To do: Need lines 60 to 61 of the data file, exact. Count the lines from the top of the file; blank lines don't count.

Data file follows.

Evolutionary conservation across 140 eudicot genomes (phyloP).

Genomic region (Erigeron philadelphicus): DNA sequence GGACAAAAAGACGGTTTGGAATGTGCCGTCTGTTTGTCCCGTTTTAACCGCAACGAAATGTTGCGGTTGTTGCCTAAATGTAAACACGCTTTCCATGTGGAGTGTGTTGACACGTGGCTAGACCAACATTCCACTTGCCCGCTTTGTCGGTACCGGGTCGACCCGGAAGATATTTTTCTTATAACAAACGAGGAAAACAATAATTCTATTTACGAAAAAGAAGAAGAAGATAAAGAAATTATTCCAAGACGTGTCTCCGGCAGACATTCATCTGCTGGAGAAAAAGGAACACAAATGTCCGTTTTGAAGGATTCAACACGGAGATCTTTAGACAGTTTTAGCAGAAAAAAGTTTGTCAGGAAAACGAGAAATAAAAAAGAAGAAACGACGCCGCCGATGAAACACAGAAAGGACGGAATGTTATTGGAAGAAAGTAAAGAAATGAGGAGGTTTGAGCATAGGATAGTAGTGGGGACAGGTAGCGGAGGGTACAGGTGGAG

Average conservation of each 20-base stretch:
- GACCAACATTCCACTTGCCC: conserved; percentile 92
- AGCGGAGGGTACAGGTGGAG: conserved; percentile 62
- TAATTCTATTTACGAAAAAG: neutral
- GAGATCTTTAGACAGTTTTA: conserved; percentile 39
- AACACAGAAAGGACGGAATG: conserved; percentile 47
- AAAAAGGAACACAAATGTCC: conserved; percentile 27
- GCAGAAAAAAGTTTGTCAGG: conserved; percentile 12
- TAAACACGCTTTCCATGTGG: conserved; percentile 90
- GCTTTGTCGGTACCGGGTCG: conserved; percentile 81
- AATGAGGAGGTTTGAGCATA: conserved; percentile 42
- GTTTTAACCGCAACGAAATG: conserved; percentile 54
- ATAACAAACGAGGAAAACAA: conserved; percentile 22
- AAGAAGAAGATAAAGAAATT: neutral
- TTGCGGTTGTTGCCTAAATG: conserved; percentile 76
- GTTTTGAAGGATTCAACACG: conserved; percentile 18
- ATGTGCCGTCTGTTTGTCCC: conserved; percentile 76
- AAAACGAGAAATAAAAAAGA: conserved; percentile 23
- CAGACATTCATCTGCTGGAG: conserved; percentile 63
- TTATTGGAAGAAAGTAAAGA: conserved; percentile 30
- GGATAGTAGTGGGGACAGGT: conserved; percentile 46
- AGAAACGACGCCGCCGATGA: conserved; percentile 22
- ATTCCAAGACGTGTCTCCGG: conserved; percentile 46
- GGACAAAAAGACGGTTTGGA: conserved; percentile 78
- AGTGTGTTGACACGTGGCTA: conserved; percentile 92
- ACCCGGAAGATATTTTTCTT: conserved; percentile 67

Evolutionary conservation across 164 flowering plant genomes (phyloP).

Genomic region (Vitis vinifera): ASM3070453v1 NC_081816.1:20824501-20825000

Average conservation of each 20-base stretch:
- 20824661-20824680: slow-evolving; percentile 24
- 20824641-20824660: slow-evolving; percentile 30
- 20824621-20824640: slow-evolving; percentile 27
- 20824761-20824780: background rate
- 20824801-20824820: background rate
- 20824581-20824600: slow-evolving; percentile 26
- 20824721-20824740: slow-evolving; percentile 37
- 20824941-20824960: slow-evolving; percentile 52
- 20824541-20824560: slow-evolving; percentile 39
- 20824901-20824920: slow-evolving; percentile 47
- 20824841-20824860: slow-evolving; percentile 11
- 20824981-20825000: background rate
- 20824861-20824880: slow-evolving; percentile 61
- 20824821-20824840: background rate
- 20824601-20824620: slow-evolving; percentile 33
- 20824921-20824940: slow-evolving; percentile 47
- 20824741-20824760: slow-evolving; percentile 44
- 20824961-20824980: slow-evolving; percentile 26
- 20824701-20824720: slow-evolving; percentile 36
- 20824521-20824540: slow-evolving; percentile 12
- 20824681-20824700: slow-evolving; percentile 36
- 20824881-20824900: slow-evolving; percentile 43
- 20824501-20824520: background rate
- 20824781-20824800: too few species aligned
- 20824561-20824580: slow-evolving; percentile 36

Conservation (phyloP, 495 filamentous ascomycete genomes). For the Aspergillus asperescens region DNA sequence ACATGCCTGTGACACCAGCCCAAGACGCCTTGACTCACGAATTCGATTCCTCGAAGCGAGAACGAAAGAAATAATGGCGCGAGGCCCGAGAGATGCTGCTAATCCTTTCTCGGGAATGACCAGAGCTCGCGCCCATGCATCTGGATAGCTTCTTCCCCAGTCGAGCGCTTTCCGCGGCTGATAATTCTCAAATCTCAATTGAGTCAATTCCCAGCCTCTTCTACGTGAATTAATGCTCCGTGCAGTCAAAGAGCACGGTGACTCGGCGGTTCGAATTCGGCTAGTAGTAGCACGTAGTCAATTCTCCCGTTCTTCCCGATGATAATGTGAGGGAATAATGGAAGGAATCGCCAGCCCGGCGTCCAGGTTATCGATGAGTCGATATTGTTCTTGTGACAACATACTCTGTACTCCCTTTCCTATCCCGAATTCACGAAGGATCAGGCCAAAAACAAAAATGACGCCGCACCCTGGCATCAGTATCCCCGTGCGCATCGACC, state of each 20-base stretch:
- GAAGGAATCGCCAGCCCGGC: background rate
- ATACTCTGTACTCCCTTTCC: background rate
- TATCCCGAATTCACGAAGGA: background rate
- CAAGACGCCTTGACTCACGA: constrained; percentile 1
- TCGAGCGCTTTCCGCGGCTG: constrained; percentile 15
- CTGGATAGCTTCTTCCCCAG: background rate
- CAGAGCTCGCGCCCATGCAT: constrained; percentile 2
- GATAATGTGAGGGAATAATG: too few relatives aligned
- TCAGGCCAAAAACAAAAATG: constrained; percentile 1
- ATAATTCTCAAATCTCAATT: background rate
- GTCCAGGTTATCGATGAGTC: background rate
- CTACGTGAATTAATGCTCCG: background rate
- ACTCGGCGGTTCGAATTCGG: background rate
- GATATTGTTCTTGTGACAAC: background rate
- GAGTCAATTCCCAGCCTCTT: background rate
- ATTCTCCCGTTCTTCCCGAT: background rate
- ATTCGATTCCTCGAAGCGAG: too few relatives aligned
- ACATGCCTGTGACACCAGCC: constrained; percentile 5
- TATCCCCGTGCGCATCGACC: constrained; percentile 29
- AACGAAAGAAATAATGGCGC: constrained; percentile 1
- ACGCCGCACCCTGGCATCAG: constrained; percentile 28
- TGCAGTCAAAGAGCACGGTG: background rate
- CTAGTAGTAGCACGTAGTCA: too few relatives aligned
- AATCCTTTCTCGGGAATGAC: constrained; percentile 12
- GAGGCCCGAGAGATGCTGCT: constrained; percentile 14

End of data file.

- TATCCCGAATTCACGAAGGA: background rate
- CAAGACGCCTTGACTCACGA: constrained; percentile 1